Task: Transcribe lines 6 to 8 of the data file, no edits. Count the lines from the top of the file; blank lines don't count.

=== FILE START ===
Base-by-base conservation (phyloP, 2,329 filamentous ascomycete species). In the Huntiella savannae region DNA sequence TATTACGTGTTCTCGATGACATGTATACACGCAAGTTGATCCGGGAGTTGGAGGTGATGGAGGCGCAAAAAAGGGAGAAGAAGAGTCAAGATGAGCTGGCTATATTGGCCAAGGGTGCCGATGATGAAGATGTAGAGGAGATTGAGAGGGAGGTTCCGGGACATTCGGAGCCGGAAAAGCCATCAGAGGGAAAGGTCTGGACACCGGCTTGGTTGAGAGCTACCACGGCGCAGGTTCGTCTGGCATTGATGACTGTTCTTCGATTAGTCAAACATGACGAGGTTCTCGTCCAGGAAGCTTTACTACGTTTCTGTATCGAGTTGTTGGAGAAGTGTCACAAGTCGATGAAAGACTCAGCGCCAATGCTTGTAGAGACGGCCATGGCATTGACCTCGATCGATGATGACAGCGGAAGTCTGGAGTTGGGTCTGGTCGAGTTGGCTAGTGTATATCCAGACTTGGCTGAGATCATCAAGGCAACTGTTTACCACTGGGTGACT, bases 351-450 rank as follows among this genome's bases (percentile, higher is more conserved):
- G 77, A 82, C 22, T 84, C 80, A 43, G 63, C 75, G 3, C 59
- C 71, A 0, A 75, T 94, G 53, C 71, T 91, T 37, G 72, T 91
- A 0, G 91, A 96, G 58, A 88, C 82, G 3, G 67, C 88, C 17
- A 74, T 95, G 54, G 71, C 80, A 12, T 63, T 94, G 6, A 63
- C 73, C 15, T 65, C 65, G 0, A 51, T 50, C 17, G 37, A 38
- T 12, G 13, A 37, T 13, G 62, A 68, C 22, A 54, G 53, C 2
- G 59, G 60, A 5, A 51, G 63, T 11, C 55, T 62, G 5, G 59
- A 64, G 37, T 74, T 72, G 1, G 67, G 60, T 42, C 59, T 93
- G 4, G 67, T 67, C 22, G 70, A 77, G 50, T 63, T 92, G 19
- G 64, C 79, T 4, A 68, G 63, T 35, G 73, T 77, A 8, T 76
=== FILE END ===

- C 73, C 15, T 65, C 65, G 0, A 51, T 50, C 17, G 37, A 38
- T 12, G 13, A 37, T 13, G 62, A 68, C 22, A 54, G 53, C 2
- G 59, G 60, A 5, A 51, G 63, T 11, C 55, T 62, G 5, G 59